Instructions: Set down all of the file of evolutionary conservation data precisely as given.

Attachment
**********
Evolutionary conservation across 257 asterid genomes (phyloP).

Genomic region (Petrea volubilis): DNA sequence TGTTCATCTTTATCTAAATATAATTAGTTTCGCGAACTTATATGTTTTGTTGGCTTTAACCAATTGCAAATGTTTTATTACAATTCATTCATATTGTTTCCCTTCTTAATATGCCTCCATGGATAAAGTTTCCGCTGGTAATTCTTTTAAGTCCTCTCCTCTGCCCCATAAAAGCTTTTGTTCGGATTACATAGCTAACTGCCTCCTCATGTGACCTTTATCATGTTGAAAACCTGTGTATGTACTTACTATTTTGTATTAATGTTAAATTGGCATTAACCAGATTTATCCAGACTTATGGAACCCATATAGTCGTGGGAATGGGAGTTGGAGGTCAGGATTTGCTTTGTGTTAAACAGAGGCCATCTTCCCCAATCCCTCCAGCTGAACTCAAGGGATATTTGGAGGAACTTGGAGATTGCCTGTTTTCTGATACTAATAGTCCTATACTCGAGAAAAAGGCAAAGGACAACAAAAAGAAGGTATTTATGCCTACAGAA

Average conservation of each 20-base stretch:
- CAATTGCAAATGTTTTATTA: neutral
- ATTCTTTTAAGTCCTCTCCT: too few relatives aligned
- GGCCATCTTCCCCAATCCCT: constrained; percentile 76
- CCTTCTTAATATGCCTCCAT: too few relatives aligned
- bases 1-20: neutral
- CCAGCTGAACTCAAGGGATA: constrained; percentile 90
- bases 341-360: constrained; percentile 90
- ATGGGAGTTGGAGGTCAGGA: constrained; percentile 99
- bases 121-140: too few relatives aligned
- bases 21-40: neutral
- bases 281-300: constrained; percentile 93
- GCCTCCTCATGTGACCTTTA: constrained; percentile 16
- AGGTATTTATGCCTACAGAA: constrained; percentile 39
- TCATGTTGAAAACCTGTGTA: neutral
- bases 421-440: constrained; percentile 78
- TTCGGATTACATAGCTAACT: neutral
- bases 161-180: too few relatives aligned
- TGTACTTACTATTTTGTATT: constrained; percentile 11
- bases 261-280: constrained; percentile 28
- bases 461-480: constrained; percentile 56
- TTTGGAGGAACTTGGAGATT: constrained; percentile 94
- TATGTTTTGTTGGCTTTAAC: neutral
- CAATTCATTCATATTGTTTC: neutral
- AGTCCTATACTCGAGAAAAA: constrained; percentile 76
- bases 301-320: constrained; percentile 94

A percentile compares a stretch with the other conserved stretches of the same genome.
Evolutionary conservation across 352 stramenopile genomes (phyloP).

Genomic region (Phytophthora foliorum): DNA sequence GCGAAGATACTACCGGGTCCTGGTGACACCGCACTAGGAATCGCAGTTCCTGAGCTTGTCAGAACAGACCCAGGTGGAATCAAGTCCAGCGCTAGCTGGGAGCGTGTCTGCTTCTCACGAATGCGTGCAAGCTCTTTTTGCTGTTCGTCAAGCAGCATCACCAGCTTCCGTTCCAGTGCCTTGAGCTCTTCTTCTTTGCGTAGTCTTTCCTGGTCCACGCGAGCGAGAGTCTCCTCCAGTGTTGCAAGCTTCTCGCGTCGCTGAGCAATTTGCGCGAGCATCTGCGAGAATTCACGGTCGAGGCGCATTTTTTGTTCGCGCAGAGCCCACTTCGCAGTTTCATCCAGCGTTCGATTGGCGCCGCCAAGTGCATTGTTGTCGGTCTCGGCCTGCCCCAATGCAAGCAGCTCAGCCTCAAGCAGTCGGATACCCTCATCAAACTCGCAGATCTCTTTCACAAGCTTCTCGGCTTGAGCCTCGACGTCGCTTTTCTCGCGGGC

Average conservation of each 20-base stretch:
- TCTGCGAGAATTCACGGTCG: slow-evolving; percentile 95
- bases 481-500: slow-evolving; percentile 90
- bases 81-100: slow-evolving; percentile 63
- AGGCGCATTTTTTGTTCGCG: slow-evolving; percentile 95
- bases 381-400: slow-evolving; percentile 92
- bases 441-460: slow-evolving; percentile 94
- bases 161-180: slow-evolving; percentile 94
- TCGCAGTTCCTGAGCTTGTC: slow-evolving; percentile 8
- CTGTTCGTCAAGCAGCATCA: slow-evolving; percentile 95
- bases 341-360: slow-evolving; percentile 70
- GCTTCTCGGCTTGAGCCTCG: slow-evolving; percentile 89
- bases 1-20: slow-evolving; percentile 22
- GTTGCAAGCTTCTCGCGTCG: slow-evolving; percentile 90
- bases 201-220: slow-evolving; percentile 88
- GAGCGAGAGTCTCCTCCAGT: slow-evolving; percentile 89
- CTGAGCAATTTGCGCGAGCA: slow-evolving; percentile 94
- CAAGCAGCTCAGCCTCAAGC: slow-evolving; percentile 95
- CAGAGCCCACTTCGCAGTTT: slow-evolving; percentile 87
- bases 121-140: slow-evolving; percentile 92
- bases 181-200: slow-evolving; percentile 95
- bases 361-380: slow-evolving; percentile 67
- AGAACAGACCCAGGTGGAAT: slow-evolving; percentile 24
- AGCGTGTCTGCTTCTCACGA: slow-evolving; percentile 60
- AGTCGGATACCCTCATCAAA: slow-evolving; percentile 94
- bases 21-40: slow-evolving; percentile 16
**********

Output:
Evolutionary conservation across 257 asterid genomes (phyloP).

Genomic region (Petrea volubilis): DNA sequence TGTTCATCTTTATCTAAATATAATTAGTTTCGCGAACTTATATGTTTTGTTGGCTTTAACCAATTGCAAATGTTTTATTACAATTCATTCATATTGTTTCCCTTCTTAATATGCCTCCATGGATAAAGTTTCCGCTGGTAATTCTTTTAAGTCCTCTCCTCTGCCCCATAAAAGCTTTTGTTCGGATTACATAGCTAACTGCCTCCTCATGTGACCTTTATCATGTTGAAAACCTGTGTATGTACTTACTATTTTGTATTAATGTTAAATTGGCATTAACCAGATTTATCCAGACTTATGGAACCCATATAGTCGTGGGAATGGGAGTTGGAGGTCAGGATTTGCTTTGTGTTAAACAGAGGCCATCTTCCCCAATCCCTCCAGCTGAACTCAAGGGATATTTGGAGGAACTTGGAGATTGCCTGTTTTCTGATACTAATAGTCCTATACTCGAGAAAAAGGCAAAGGACAACAAAAAGAAGGTATTTATGCCTACAGAA

Average conservation of each 20-base stretch:
- CAATTGCAAATGTTTTATTA: neutral
- ATTCTTTTAAGTCCTCTCCT: too few relatives aligned
- GGCCATCTTCCCCAATCCCT: constrained; percentile 76
- CCTTCTTAATATGCCTCCAT: too few relatives aligned
- bases 1-20: neutral
- CCAGCTGAACTCAAGGGATA: constrained; percentile 90
- bases 341-360: constrained; percentile 90
- ATGGGAGTTGGAGGTCAGGA: constrained; percentile 99
- bases 121-140: too few relatives aligned
- bases 21-40: neutral
- bases 281-300: constrained; percentile 93
- GCCTCCTCATGTGACCTTTA: constrained; percentile 16
- AGGTATTTATGCCTACAGAA: constrained; percentile 39
- TCATGTTGAAAACCTGTGTA: neutral
- bases 421-440: constrained; percentile 78
- TTCGGATTACATAGCTAACT: neutral
- bases 161-180: too few relatives aligned
- TGTACTTACTATTTTGTATT: constrained; percentile 11
- bases 261-280: constrained; percentile 28
- bases 461-480: constrained; percentile 56
- TTTGGAGGAACTTGGAGATT: constrained; percentile 94
- TATGTTTTGTTGGCTTTAAC: neutral
- CAATTCATTCATATTGTTTC: neutral
- AGTCCTATACTCGAGAAAAA: constrained; percentile 76
- bases 301-320: constrained; percentile 94

A percentile compares a stretch with the other conserved stretches of the same genome.
Evolutionary conservation across 352 stramenopile genomes (phyloP).

Genomic region (Phytophthora foliorum): DNA sequence GCGAAGATACTACCGGGTCCTGGTGACACCGCACTAGGAATCGCAGTTCCTGAGCTTGTCAGAACAGACCCAGGTGGAATCAAGTCCAGCGCTAGCTGGGAGCGTGTCTGCTTCTCACGAATGCGTGCAAGCTCTTTTTGCTGTTCGTCAAGCAGCATCACCAGCTTCCGTTCCAGTGCCTTGAGCTCTTCTTCTTTGCGTAGTCTTTCCTGGTCCACGCGAGCGAGAGTCTCCTCCAGTGTTGCAAGCTTCTCGCGTCGCTGAGCAATTTGCGCGAGCATCTGCGAGAATTCACGGTCGAGGCGCATTTTTTGTTCGCGCAGAGCCCACTTCGCAGTTTCATCCAGCGTTCGATTGGCGCCGCCAAGTGCATTGTTGTCGGTCTCGGCCTGCCCCAATGCAAGCAGCTCAGCCTCAAGCAGTCGGATACCCTCATCAAACTCGCAGATCTCTTTCACAAGCTTCTCGGCTTGAGCCTCGACGTCGCTTTTCTCGCGGGC

Average conservation of each 20-base stretch:
- TCTGCGAGAATTCACGGTCG: slow-evolving; percentile 95
- bases 481-500: slow-evolving; percentile 90
- bases 81-100: slow-evolving; percentile 63
- AGGCGCATTTTTTGTTCGCG: slow-evolving; percentile 95
- bases 381-400: slow-evolving; percentile 92
- bases 441-460: slow-evolving; percentile 94
- bases 161-180: slow-evolving; percentile 94
- TCGCAGTTCCTGAGCTTGTC: slow-evolving; percentile 8
- CTGTTCGTCAAGCAGCATCA: slow-evolving; percentile 95
- bases 341-360: slow-evolving; percentile 70
- GCTTCTCGGCTTGAGCCTCG: slow-evolving; percentile 89
- bases 1-20: slow-evolving; percentile 22
- GTTGCAAGCTTCTCGCGTCG: slow-evolving; percentile 90
- bases 201-220: slow-evolving; percentile 88
- GAGCGAGAGTCTCCTCCAGT: slow-evolving; percentile 89
- CTGAGCAATTTGCGCGAGCA: slow-evolving; percentile 94
- CAAGCAGCTCAGCCTCAAGC: slow-evolving; percentile 95
- CAGAGCCCACTTCGCAGTTT: slow-evolving; percentile 87
- bases 121-140: slow-evolving; percentile 92
- bases 181-200: slow-evolving; percentile 95
- bases 361-380: slow-evolving; percentile 67
- AGAACAGACCCAGGTGGAAT: slow-evolving; percentile 24
- AGCGTGTCTGCTTCTCACGA: slow-evolving; percentile 60
- AGTCGGATACCCTCATCAAA: slow-evolving; percentile 94
- bases 21-40: slow-evolving; percentile 16